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Binary Interval Search (BITS): A Scalable Algorithm for Counting Interval Intersections

Ryan M. Layer, Kevin Skadron, Gabriel Robins, Ira M. Hall, Aaron R. Quinlan
Department of Computer Science, University of Virginia, Charlottesville, VA
arXiv:1208.3407v1 [q-bio.GN] (16 Aug 2012)

@article{2012arXiv1208.3407L,

   author={Layer}, R.~M. and {Skadron}, K. and {Robins}, G. and {Hall}, I.~M. and {Quinlan}, A.~R.},

   title={"{Binary Interval Search (BITS): A Scalable Algorithm for Counting Interval Intersections}"},

   journal={ArXiv e-prints},

   archivePrefix={"arXiv"},

   eprint={1208.3407},

   primaryClass={"q-bio.GN"},

   keywords={Quantitative Biology – Genomics},

   year={2012},

   month={aug},

   adsurl={http://adsabs.harvard.edu/abs/2012arXiv1208.3407L},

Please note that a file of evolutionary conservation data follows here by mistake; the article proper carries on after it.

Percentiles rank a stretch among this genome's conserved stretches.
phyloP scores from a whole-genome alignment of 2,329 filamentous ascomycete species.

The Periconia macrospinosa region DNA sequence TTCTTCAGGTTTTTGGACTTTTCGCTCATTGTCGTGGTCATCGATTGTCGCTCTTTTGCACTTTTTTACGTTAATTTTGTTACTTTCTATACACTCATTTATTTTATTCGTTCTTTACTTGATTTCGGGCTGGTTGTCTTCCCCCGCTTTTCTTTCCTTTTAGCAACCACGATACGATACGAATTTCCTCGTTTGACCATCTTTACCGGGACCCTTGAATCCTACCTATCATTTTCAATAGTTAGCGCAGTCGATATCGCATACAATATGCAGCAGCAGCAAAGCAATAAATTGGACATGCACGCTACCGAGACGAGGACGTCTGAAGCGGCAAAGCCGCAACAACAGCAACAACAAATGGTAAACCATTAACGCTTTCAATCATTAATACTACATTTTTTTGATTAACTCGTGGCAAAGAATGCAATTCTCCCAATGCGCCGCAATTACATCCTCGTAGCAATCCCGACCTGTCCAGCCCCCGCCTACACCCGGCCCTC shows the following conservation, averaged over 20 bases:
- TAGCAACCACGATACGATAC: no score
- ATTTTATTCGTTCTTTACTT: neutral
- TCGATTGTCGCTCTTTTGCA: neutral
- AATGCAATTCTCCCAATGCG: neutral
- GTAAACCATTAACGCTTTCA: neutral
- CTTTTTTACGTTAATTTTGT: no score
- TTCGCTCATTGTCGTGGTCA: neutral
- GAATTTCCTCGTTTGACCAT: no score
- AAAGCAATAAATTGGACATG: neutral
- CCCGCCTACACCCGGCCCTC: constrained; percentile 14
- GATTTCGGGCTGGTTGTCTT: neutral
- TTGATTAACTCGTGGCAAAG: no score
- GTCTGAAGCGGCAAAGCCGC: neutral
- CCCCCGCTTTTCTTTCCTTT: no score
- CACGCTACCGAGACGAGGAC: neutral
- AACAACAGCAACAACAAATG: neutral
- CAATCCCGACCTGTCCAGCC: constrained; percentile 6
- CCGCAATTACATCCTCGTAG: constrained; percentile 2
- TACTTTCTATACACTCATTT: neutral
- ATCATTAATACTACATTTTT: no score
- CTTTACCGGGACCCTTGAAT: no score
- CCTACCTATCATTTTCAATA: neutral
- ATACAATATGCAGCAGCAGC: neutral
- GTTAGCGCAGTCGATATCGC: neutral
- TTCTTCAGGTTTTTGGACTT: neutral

adsnote={Provided by the SAO/NASA Astrophysics Data System}

}

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MOTIVATION: The comparison of diverse genomic datasets is fundamental to understanding genome biology. Researchers must explore many large datasets of genome intervals (e.g., genes, sequence alignments) to place their experimental results in a broader context and to make new discoveries. Relationships between genomic datasets are typically measured by identifying intervals that intersect: that is, they overlap and thus share a common genome interval. Given the continued advances in DNA sequencing technologies, efficient methods for measuring statistically significant relationships between many sets of genomic features is crucial for future discovery. RESULTS: We introduce the Binary Interval Search (BITS) algorithm, a novel and scalable approach to interval set intersection. We demonstrate that BITS outperforms existing methods at counting interval intersections. Moreover, we show that BITS is intrinsically suited to parallel computing architectures such as Graphics Processing Units (GPUs) by illustrating its utility for efficient Monte-Carlo simulations measuring the significance of relationships between sets of genomic intervals.
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